To understand that they would invade — well, look, we lived in different worlds, I and our Western partners. From the moment when I had the opportunity to communicate closely with the leaders of various countries, be it at the Munich Security Conference or through my speech at the U.N. General Assembly, we’ve been saying that Russia had already begun a full-scale invasion, it was only a matter of time. What will happen next? What is “time” here? That is the moment when they will feel they are capable and when they’ll see that the Western countries are weakened. So what did they do? They created the energy deficit — chaos made out of an artificial shortage of energy resources so, accordingly, people thought about their domestic policy and Ukraine was on the back burner.

The topic of Ukraine moved further and further down [on the agenda]. And over the years, the topic of Crimea has also moved further and further down on the agenda because of various challenges. We raised the topic of Crimea … we began to take steps to update some things. And then we immediately saw a tough reaction from the Russians. We understood what was going on. So the question was only when will this happen. And I believe the problem is that Ukraine has not been given certainty. And I think that only recently, when Ukraine was given a candidate status for the European Union, the country was only then given more or less clear certainty. So it was very recent. Everything else was just words. I do not want to reproach anyone for anything, but the most important thing for Ukraine and the Ukrainian society is certainty. Where do we stand now and [where] we do we stand in the future? Will you be there, will they find you a place among equals?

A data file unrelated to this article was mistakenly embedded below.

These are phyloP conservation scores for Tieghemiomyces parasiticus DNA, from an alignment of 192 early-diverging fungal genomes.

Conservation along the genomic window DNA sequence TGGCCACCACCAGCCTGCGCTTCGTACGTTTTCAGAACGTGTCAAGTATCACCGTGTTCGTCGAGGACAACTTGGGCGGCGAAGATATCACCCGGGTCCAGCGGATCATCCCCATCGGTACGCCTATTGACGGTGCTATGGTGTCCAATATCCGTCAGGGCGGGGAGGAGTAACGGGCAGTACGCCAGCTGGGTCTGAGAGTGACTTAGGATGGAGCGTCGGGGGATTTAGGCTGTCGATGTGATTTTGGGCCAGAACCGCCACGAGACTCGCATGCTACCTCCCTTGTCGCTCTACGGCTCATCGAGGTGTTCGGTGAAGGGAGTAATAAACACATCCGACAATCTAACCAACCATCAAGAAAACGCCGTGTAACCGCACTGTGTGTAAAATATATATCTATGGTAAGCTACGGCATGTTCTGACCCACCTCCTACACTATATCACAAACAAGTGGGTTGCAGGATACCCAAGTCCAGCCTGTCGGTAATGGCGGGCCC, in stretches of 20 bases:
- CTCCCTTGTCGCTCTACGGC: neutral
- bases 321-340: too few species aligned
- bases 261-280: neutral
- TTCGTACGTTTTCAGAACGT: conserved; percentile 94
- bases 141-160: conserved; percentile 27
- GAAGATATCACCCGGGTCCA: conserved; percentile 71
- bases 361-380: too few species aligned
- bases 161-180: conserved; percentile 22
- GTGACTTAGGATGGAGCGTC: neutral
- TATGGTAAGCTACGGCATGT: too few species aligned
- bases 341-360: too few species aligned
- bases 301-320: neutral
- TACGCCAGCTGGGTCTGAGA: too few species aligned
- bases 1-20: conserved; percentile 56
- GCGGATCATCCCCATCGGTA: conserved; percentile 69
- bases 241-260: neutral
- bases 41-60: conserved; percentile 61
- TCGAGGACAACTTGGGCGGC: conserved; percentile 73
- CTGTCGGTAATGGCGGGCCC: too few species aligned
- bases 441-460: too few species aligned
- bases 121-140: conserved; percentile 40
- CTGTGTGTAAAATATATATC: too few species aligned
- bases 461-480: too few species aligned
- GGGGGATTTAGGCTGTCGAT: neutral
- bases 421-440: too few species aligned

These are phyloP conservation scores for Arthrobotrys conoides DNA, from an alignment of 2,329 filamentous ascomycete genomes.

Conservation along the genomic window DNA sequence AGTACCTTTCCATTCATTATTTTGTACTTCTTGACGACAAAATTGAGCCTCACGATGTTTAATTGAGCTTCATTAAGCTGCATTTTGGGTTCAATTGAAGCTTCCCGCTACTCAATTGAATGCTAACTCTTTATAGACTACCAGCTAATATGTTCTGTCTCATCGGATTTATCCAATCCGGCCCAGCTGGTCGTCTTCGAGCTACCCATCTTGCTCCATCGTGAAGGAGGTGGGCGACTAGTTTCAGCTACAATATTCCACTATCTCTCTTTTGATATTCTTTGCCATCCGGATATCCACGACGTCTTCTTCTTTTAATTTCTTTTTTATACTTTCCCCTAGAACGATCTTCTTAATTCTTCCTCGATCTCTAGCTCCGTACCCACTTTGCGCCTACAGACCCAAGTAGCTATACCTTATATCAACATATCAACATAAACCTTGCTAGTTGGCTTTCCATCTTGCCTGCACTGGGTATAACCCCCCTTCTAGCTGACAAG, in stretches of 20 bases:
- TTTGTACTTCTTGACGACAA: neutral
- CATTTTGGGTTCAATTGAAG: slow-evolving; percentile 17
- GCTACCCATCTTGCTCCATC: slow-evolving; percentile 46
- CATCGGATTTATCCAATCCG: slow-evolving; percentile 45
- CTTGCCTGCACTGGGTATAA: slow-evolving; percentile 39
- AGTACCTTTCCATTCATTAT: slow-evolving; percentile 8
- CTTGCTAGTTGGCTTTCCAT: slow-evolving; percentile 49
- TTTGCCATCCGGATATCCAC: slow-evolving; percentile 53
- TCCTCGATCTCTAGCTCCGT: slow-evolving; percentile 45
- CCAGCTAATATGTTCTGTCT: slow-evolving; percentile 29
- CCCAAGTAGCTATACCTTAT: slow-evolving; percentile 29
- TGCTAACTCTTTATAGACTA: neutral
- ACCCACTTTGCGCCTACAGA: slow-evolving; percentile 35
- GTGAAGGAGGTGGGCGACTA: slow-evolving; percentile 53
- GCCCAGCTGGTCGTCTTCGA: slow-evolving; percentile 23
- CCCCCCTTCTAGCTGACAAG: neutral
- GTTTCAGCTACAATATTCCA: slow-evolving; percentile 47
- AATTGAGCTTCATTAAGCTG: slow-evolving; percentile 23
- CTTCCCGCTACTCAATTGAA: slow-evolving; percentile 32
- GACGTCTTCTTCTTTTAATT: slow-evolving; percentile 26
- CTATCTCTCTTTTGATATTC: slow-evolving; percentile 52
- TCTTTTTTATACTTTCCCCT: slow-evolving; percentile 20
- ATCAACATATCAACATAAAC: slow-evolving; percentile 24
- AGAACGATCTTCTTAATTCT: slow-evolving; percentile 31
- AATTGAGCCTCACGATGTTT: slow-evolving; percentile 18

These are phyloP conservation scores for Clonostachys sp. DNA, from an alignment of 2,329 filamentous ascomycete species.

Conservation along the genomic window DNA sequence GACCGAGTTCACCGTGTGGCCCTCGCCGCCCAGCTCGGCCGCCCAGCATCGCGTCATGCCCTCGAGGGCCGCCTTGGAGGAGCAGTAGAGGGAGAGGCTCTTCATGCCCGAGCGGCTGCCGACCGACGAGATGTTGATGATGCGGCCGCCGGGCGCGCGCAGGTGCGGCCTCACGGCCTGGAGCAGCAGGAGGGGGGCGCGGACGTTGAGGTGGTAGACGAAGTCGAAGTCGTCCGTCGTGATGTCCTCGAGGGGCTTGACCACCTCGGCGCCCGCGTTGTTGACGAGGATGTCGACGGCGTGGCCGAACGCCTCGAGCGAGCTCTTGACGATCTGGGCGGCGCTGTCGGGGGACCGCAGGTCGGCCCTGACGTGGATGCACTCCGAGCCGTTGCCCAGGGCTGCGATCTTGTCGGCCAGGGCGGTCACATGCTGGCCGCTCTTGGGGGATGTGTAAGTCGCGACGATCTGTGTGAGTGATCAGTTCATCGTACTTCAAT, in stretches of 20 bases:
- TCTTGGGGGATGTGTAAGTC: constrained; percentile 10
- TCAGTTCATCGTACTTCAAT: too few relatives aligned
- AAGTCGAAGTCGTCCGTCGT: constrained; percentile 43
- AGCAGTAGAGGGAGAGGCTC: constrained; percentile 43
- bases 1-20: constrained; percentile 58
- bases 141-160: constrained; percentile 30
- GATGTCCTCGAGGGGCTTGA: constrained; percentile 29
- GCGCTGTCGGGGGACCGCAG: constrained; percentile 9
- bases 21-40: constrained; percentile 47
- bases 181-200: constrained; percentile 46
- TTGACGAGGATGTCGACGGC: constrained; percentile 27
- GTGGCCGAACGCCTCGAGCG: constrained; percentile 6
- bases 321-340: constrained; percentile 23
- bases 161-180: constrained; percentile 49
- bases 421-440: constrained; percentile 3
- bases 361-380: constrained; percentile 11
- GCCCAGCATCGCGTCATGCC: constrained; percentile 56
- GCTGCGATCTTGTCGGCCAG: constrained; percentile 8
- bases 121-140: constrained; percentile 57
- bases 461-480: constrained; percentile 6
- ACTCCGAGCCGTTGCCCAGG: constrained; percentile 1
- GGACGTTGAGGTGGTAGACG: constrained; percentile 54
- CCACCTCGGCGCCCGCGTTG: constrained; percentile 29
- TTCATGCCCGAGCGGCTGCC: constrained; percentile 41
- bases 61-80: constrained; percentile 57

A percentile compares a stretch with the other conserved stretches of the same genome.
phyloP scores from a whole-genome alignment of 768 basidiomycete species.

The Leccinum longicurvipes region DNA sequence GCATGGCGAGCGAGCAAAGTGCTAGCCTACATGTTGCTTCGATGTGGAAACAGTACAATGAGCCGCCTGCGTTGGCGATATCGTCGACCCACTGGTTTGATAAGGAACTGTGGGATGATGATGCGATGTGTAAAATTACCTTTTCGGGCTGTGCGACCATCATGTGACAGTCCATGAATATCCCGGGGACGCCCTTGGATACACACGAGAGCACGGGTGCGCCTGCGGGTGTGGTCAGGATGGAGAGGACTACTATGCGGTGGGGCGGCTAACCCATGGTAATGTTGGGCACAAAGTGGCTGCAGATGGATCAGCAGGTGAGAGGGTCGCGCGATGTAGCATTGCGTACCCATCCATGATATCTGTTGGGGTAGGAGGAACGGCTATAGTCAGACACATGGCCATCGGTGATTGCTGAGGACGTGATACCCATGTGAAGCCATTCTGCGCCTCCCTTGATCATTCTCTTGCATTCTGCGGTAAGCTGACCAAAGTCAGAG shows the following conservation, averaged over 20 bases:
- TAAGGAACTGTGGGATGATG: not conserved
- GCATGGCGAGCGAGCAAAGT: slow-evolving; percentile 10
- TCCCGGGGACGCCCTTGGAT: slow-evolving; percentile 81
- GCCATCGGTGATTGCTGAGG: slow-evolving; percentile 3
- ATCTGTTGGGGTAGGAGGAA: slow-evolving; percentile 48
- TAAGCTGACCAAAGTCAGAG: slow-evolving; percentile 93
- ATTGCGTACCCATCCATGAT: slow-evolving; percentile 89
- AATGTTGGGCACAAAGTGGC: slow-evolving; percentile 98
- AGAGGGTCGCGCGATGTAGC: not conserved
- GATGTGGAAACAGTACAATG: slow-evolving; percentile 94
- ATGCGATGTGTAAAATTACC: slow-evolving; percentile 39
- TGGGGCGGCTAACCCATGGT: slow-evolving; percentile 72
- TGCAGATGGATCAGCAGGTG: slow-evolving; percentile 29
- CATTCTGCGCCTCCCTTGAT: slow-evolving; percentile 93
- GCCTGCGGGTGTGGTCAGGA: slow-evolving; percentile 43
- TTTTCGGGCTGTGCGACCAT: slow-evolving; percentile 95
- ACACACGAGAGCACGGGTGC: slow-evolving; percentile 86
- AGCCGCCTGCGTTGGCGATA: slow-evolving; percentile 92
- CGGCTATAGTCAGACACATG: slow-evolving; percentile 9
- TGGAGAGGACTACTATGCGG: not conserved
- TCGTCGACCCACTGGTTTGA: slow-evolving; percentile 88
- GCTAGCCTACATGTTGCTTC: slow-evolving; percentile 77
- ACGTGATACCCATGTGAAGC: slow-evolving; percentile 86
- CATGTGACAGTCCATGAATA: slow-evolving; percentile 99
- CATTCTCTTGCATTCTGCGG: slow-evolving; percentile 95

And from the point of view of security guarantees, which we constantly appealed for, we said that the [Membership Action Plan] in NATO is not NATO membership. What are you afraid of? But that would have also been a signal of certainty. And, of course, we did not receive anything from the point of view of security guarantees. Security guarantees are provided not only by Ukraine’s membership in NATO. It’s not just about safety, although I believe that the [Membership Action Plan] in NATO would have been [one of] those exact preventive sanctions that I constantly talked about at all meetings. Preventive sanctions mean to do something to make the Russians afraid to attack — because they will attack, so do something about it. But this did not happen, unfortunately.

I’m not complaining. We’ve already passed the stage of complaints in our lives. This is not necessary. We’re stronger now than we were before the invasion. We are just stronger. Our position is more correct, and I believe that this is the most important thing, because only an internally strong country can somehow resist. Partners can only help us de-occupy territories, but only the people of Ukraine can stand up and persevere.

These security guarantees, which I constantly mentioned to all leaders, they provide you with access. I am grateful to the partners for the weapons we are receiving now, but if you’re not a NATO member, you can’t get them. Let’s be honest. You can say a million times, “Listen, there may be an invasion.” Okay, there may be an invasion — will you give us planes? Will you give us air defenses? “Well, you’re not a member of NATO.” Oh, okay, then what are we talking about?